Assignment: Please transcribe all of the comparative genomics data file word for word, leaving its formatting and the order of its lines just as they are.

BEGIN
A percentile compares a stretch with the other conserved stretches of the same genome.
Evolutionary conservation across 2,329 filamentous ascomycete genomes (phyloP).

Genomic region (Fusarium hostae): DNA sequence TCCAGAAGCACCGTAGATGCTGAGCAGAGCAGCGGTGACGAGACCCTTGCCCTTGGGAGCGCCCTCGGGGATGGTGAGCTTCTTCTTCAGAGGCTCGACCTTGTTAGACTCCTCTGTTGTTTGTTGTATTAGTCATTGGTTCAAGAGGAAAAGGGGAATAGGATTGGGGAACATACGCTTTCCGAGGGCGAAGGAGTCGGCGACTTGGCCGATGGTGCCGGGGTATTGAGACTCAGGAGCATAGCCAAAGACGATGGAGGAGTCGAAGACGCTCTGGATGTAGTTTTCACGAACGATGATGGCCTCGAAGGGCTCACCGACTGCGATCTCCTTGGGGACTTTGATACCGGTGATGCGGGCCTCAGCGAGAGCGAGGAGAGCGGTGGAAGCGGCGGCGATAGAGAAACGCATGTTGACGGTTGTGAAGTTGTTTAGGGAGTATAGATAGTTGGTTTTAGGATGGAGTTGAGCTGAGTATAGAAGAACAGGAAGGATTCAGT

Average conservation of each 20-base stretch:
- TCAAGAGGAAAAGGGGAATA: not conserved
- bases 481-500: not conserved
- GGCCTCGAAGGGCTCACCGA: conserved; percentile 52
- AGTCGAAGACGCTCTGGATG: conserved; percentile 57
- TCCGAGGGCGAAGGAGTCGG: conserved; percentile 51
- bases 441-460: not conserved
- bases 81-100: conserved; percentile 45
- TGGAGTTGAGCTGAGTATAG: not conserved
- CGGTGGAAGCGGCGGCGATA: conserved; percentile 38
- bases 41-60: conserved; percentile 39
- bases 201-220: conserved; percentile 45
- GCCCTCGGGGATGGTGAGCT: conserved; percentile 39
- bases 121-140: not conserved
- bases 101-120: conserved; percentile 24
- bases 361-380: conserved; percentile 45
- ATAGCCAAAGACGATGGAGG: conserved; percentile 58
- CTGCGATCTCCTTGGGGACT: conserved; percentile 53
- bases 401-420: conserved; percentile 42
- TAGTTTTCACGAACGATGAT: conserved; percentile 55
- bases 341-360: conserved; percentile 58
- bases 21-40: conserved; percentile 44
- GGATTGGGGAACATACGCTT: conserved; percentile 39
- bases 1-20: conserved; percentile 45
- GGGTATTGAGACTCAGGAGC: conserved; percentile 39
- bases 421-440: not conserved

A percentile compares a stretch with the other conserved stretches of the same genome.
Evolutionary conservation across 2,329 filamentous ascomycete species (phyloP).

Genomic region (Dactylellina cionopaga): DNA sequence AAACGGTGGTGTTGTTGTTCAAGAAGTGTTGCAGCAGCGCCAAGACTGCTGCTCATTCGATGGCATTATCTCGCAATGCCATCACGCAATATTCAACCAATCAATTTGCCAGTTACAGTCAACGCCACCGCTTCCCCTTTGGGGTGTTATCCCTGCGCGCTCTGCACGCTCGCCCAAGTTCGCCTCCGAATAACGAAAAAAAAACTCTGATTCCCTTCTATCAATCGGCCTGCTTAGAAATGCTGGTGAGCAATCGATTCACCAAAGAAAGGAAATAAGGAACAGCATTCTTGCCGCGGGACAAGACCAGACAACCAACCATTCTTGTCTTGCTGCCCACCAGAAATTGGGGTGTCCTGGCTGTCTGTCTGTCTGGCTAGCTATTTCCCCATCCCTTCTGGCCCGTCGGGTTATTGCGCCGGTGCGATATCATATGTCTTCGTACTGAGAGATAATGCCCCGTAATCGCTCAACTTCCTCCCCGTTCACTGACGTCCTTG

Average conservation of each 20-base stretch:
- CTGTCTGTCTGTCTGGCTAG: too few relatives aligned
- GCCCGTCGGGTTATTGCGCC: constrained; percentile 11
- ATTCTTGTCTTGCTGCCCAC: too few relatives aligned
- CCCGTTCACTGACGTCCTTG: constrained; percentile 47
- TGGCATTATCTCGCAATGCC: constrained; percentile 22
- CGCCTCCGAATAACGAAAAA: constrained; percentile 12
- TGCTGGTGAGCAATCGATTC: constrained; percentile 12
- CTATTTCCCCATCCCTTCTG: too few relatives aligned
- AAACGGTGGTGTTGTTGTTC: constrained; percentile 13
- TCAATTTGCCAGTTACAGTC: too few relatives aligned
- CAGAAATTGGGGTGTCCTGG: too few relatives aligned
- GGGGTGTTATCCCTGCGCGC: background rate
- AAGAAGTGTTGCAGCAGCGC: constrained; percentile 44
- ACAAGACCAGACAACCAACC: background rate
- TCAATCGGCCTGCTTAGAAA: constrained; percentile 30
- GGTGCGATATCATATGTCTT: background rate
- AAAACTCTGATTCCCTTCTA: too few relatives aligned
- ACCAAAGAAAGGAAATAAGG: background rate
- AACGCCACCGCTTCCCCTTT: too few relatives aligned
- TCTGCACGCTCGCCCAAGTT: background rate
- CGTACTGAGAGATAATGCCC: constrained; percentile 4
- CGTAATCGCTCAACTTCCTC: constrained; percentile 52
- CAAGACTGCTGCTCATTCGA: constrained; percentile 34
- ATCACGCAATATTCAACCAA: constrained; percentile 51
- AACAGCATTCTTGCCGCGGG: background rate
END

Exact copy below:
A percentile compares a stretch with the other conserved stretches of the same genome.
Evolutionary conservation across 2,329 filamentous ascomycete genomes (phyloP).

Genomic region (Fusarium hostae): DNA sequence TCCAGAAGCACCGTAGATGCTGAGCAGAGCAGCGGTGACGAGACCCTTGCCCTTGGGAGCGCCCTCGGGGATGGTGAGCTTCTTCTTCAGAGGCTCGACCTTGTTAGACTCCTCTGTTGTTTGTTGTATTAGTCATTGGTTCAAGAGGAAAAGGGGAATAGGATTGGGGAACATACGCTTTCCGAGGGCGAAGGAGTCGGCGACTTGGCCGATGGTGCCGGGGTATTGAGACTCAGGAGCATAGCCAAAGACGATGGAGGAGTCGAAGACGCTCTGGATGTAGTTTTCACGAACGATGATGGCCTCGAAGGGCTCACCGACTGCGATCTCCTTGGGGACTTTGATACCGGTGATGCGGGCCTCAGCGAGAGCGAGGAGAGCGGTGGAAGCGGCGGCGATAGAGAAACGCATGTTGACGGTTGTGAAGTTGTTTAGGGAGTATAGATAGTTGGTTTTAGGATGGAGTTGAGCTGAGTATAGAAGAACAGGAAGGATTCAGT

Average conservation of each 20-base stretch:
- TCAAGAGGAAAAGGGGAATA: not conserved
- bases 481-500: not conserved
- GGCCTCGAAGGGCTCACCGA: conserved; percentile 52
- AGTCGAAGACGCTCTGGATG: conserved; percentile 57
- TCCGAGGGCGAAGGAGTCGG: conserved; percentile 51
- bases 441-460: not conserved
- bases 81-100: conserved; percentile 45
- TGGAGTTGAGCTGAGTATAG: not conserved
- CGGTGGAAGCGGCGGCGATA: conserved; percentile 38
- bases 41-60: conserved; percentile 39
- bases 201-220: conserved; percentile 45
- GCCCTCGGGGATGGTGAGCT: conserved; percentile 39
- bases 121-140: not conserved
- bases 101-120: conserved; percentile 24
- bases 361-380: conserved; percentile 45
- ATAGCCAAAGACGATGGAGG: conserved; percentile 58
- CTGCGATCTCCTTGGGGACT: conserved; percentile 53
- bases 401-420: conserved; percentile 42
- TAGTTTTCACGAACGATGAT: conserved; percentile 55
- bases 341-360: conserved; percentile 58
- bases 21-40: conserved; percentile 44
- GGATTGGGGAACATACGCTT: conserved; percentile 39
- bases 1-20: conserved; percentile 45
- GGGTATTGAGACTCAGGAGC: conserved; percentile 39
- bases 421-440: not conserved

A percentile compares a stretch with the other conserved stretches of the same genome.
Evolutionary conservation across 2,329 filamentous ascomycete species (phyloP).

Genomic region (Dactylellina cionopaga): DNA sequence AAACGGTGGTGTTGTTGTTCAAGAAGTGTTGCAGCAGCGCCAAGACTGCTGCTCATTCGATGGCATTATCTCGCAATGCCATCACGCAATATTCAACCAATCAATTTGCCAGTTACAGTCAACGCCACCGCTTCCCCTTTGGGGTGTTATCCCTGCGCGCTCTGCACGCTCGCCCAAGTTCGCCTCCGAATAACGAAAAAAAAACTCTGATTCCCTTCTATCAATCGGCCTGCTTAGAAATGCTGGTGAGCAATCGATTCACCAAAGAAAGGAAATAAGGAACAGCATTCTTGCCGCGGGACAAGACCAGACAACCAACCATTCTTGTCTTGCTGCCCACCAGAAATTGGGGTGTCCTGGCTGTCTGTCTGTCTGGCTAGCTATTTCCCCATCCCTTCTGGCCCGTCGGGTTATTGCGCCGGTGCGATATCATATGTCTTCGTACTGAGAGATAATGCCCCGTAATCGCTCAACTTCCTCCCCGTTCACTGACGTCCTTG

Average conservation of each 20-base stretch:
- CTGTCTGTCTGTCTGGCTAG: too few relatives aligned
- GCCCGTCGGGTTATTGCGCC: constrained; percentile 11
- ATTCTTGTCTTGCTGCCCAC: too few relatives aligned
- CCCGTTCACTGACGTCCTTG: constrained; percentile 47
- TGGCATTATCTCGCAATGCC: constrained; percentile 22
- CGCCTCCGAATAACGAAAAA: constrained; percentile 12
- TGCTGGTGAGCAATCGATTC: constrained; percentile 12
- CTATTTCCCCATCCCTTCTG: too few relatives aligned
- AAACGGTGGTGTTGTTGTTC: constrained; percentile 13
- TCAATTTGCCAGTTACAGTC: too few relatives aligned
- CAGAAATTGGGGTGTCCTGG: too few relatives aligned
- GGGGTGTTATCCCTGCGCGC: background rate
- AAGAAGTGTTGCAGCAGCGC: constrained; percentile 44
- ACAAGACCAGACAACCAACC: background rate
- TCAATCGGCCTGCTTAGAAA: constrained; percentile 30
- GGTGCGATATCATATGTCTT: background rate
- AAAACTCTGATTCCCTTCTA: too few relatives aligned
- ACCAAAGAAAGGAAATAAGG: background rate
- AACGCCACCGCTTCCCCTTT: too few relatives aligned
- TCTGCACGCTCGCCCAAGTT: background rate
- CGTACTGAGAGATAATGCCC: constrained; percentile 4
- CGTAATCGCTCAACTTCCTC: constrained; percentile 52
- CAAGACTGCTGCTCATTCGA: constrained; percentile 34
- ATCACGCAATATTCAACCAA: constrained; percentile 51
- AACAGCATTCTTGCCGCGGG: background rate